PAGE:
A brass in the centre aisle of the nave of Westminster Abbey covers the grave of George Edmund Street. The inscription reads:
In memory of George Edmund Street Architect R.A. who died on the 18th day of December 1881 in the hope of eternal life.
In the centre of the brass a figure of Street, wearing a college cape, kneels before a large cross and a Latin scroll issues from his mouth with the words (translated) 'O Lord, I have loved the habitation of thy house'. His motto Fidelis inter perfidos (faithful amongst the unfaithful) and coat of arms (three Catherine wheels argent, a canton of the last) are also shown. In the elaborate floral border are figures of saints: George, Edmund, Thomas, Peter, Catherine and Barbara (the patron saint of architects). At each corner are the symbols of the Evangelists. The brass was designed by G.F.Bodley and made by Messrs. Barkentin & Krall.
George was born on 20 June 1824 at Woodford in Essex, son of Thomas Henry Street (d.1840) and Mary (Millington). In 1844 he entered the office of the famous architect George Gilbert Scott (near whom he is buried) and designed many churches in the 'High Victorian' style. He became President of the Royal Institute of British Architects and his best known work is the Royal Courts of Justice in the Strand, London. His first wife Marique died in 1874 and his second wife, Jessie Holland, died in 1876 soon after their marriage. His only son was Arthur Edmund (d.1938).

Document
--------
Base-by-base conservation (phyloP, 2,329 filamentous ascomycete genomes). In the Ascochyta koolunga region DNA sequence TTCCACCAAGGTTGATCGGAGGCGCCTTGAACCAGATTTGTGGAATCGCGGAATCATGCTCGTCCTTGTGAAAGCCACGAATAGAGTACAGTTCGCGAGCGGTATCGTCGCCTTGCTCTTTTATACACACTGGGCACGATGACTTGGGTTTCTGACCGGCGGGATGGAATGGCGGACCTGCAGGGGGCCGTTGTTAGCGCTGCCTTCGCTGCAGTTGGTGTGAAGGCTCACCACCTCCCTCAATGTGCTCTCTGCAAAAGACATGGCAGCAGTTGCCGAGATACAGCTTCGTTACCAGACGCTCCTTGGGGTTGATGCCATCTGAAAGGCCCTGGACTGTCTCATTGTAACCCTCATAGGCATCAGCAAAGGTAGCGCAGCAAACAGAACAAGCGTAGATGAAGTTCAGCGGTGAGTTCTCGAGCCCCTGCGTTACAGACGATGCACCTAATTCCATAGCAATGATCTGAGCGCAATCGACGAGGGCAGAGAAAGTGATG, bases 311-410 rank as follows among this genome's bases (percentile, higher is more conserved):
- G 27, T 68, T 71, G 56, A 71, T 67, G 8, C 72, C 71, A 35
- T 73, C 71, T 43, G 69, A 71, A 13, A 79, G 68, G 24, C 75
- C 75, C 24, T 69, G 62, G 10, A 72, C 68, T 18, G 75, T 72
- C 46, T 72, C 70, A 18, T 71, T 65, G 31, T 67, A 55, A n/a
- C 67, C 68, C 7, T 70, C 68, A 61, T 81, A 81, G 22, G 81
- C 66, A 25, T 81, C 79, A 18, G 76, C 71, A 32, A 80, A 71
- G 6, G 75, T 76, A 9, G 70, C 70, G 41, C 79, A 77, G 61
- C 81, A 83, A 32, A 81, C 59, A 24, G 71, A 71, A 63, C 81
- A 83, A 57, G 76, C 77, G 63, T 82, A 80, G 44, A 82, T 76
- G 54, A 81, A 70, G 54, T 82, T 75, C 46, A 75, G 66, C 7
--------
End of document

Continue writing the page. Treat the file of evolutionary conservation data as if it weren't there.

Photographs of the brass can be purchased from Westminster Abbey Library. Rubbing of brasses in the Abbey is not permitted.
"Memoir of G.E.Street" by A.E.Street (1888)
Oxford Dictionary of National Biography (2004).